Thursday, February 23, 2012
It’s not easy being a criminal. It’s hard enough just being a regular ol’ devious and dishonest guy peddling overpriced insurance. That’s who Mickey Prohaska (Greg Kinnear) is in Thin Ice. He runs a racket, but is good at doing it, and for the most part is comfortable in his skin and sleeps well at night.
Then he meets Gorvy Hauer (Alan Arkin), a retired farmer. Not only is Gorvy old – and possibly senile – he’s also foreign. Arkin plays Gorvy with an accent I could never quite place. At first I thought it was Russian. Then I crossed that off and went with German. Then Austrian. It might be Scandinavian. It doesn’t matter. What does matter is that Gorvy has an old violin that is worth a lot of money, and greedy Mickey wants it for himself.
Then enter into the picture an ex-con and locksmith named Randy (Billy Crudup). Randy installs a brand new security system in Gorvy’s house so the old man can have peace of mind while he is away for a few days. In a scene that escalates from tense to brutal in the span of about five minutes, Mickey convinces Randy to let him into Gorvy’s house to get some “paperwork.” Of course, he is really there to steal the violin. While inside, a neighbor named Frank (Peter Thoemke) comes over to check on the house. He is immediately suspicious of Randy and Mickey and their flimsy story, so he threatens to call the police. This sends Randy into a violent rage, so he hits Frank on the back of the head and bludgeons him to death.
It’s at this point that the film takes a darker turn. Up until now, Mickey was a man getting by on lies, schemes, and double talk. He did what he did in order to get by and make things right with his estranged wife Jo Ann (Lea Thompson). The film was lighter and somewhat humorous. We watched as Mickey dug himself deeper into a hole and asked how he was going to get out of it.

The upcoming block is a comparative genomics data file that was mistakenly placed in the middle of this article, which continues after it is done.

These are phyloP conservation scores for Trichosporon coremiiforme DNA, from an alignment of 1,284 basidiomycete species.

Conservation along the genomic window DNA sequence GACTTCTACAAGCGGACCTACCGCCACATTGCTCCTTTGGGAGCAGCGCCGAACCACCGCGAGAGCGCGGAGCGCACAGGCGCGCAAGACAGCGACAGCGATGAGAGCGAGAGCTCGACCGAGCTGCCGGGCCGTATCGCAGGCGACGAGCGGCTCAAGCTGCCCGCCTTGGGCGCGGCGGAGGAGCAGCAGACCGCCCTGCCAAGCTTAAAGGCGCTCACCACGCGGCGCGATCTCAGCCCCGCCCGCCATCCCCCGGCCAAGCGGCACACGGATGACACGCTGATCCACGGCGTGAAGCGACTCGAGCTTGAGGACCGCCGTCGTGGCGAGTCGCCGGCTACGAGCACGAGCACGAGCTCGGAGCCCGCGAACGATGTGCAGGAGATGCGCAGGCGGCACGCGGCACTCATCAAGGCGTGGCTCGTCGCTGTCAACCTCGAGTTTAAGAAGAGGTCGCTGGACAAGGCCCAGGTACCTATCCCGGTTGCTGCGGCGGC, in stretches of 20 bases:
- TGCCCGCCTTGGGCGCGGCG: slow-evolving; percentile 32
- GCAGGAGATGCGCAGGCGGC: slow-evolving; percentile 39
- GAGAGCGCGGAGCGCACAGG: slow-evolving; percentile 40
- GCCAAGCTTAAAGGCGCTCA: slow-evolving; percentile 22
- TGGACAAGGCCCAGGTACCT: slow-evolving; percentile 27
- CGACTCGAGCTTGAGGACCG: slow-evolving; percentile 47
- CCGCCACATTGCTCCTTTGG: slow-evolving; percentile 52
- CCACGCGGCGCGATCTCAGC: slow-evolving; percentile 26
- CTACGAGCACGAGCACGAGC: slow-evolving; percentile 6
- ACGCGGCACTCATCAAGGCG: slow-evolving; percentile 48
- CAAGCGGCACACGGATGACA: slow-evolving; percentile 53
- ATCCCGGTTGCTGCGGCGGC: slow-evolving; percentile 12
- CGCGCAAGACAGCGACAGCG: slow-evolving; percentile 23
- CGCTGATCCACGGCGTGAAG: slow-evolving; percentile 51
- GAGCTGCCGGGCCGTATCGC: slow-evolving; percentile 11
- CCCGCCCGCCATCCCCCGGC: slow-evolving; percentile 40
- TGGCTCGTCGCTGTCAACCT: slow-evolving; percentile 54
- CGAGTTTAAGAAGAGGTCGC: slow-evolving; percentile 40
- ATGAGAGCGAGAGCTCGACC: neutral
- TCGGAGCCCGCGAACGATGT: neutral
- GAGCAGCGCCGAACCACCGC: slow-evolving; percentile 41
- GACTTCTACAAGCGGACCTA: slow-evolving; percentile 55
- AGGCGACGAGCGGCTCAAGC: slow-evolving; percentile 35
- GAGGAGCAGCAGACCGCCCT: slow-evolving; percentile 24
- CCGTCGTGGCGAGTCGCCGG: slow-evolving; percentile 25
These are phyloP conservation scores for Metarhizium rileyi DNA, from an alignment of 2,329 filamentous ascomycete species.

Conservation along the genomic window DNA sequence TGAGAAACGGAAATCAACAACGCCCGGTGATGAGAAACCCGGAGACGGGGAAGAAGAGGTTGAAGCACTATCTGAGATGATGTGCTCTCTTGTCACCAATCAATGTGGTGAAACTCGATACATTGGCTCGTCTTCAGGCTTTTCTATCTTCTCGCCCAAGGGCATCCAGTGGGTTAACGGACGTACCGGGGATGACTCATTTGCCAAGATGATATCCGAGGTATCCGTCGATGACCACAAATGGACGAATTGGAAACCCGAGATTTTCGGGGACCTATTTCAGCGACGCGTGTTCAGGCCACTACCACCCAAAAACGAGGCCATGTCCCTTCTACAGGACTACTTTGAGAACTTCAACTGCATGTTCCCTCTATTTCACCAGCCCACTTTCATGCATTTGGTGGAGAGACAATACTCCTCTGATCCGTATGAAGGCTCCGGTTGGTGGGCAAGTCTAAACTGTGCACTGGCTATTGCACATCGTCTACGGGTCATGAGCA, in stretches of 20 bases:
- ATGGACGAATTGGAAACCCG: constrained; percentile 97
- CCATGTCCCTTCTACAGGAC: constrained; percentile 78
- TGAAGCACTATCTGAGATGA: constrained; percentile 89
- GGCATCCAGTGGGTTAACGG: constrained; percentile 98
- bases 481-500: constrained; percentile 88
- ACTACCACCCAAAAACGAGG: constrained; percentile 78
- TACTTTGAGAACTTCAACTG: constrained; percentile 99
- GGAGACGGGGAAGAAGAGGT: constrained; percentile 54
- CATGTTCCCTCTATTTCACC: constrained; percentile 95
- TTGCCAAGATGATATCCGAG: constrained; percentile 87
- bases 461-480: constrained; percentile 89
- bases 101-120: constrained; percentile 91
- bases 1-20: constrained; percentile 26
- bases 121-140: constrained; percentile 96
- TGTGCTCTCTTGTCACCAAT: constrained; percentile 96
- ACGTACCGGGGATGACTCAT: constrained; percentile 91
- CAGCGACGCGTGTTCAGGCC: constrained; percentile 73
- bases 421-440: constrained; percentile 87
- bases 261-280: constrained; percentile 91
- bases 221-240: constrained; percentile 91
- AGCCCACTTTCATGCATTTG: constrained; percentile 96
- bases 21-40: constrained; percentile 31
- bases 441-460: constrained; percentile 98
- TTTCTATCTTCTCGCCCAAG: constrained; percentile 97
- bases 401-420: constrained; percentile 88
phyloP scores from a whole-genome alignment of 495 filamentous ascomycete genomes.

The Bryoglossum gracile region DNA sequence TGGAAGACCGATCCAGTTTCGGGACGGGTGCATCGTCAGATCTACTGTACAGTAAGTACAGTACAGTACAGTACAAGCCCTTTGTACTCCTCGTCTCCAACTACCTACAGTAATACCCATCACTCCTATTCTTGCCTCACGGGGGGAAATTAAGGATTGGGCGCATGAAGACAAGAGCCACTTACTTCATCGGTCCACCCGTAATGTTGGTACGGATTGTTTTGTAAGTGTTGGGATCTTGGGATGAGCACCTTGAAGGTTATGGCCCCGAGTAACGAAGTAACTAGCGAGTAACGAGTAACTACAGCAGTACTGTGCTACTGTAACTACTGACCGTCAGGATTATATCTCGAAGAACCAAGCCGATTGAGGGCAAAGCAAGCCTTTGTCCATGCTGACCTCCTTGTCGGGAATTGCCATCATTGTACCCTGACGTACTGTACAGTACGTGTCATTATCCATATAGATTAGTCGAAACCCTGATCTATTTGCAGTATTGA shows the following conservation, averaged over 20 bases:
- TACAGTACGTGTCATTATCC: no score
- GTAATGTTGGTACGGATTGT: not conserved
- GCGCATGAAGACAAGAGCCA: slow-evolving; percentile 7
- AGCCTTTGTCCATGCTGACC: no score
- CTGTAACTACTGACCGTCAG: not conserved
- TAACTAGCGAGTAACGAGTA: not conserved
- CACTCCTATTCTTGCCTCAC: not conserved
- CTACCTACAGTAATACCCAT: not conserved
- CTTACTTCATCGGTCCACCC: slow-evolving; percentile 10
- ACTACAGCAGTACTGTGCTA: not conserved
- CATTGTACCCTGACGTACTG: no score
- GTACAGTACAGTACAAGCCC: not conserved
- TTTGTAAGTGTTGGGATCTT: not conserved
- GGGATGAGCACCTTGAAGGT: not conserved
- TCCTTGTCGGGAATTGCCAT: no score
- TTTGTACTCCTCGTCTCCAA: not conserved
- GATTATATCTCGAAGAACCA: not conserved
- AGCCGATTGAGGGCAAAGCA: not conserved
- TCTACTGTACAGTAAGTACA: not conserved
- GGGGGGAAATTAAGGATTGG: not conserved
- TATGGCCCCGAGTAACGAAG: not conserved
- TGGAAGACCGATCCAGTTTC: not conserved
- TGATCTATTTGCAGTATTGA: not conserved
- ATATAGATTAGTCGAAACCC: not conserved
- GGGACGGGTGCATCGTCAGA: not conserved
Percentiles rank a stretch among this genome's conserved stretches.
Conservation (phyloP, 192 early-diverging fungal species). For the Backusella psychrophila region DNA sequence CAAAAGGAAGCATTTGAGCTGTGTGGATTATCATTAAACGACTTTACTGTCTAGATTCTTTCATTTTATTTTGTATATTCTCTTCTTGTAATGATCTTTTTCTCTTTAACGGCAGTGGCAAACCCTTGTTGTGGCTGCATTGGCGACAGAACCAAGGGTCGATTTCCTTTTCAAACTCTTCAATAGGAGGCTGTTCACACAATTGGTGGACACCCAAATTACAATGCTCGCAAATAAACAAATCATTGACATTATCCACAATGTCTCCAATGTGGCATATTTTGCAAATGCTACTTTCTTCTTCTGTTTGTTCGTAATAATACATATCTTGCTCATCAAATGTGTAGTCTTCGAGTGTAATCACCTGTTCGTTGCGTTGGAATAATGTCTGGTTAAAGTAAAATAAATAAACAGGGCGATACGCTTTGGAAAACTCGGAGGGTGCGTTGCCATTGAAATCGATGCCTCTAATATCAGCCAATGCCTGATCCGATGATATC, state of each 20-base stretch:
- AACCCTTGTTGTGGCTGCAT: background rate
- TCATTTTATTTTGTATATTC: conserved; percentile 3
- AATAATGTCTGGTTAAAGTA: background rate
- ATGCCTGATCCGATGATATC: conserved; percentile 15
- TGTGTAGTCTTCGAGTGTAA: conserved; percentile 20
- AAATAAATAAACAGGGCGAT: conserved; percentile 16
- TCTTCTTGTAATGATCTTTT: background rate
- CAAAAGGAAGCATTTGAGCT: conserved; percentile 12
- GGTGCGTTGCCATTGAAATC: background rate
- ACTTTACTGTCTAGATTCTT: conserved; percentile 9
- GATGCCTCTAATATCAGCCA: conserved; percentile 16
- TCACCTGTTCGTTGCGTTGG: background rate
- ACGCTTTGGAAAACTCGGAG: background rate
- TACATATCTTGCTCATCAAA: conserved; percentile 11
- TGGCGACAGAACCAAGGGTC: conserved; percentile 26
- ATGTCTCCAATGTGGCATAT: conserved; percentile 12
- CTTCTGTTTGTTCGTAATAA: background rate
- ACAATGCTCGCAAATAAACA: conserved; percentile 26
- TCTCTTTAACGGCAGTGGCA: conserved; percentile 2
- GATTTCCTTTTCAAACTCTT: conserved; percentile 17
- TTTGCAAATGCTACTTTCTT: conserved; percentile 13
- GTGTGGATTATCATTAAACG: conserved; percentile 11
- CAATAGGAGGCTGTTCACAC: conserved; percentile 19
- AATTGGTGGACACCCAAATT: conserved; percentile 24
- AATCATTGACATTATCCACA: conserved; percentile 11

Once the murder happens, a more ominous tone takes over. Mickey becomes racked with guilt and stress and looks like he is on the verge of collapse. Things become too complicated for him to handle. Not helping anything is the fact that Randy has a blackmail photo of Mickey standing next to the dead body, and can turn him in at any point. Randy also has an explosive temper. There is more than one scene where he completely flips out on Mickey. Crudup’s intensity is amazing. You can actually see the veins bulge in his forehead, and his eyes look like they’re about to pop out of his skull. I’m curious as to what Crudup’s blood pressure was like before and after this film. I’d be surprised if it didn’t go up at least a little just from playing this roll.
The director of this film is Jill Sprecher. She gave us the sharp and clever Clockwatchers, a kind of pre-cursor to Office Space, in 1997, and one of the best films of 2001 called Thirteen Conversations About One Thing, also with Alan Arkin. Both films, and this one, find ordinary people in over their heads in extraordinary and stressful situations. It seems to be her specialty. I would like to see her do a different type of film, but if this is all she wants to do, I’m fine with it as long as she keeps up the quality. I only hope I don’t have to wait another 10 years for the next one.
THIN ICE (3) • Directed by Jill Sprecher • Starring Greg Kinnear, Billy Crudup, Alan Arkin •Rated R • 93 min •At Osio Cinemas.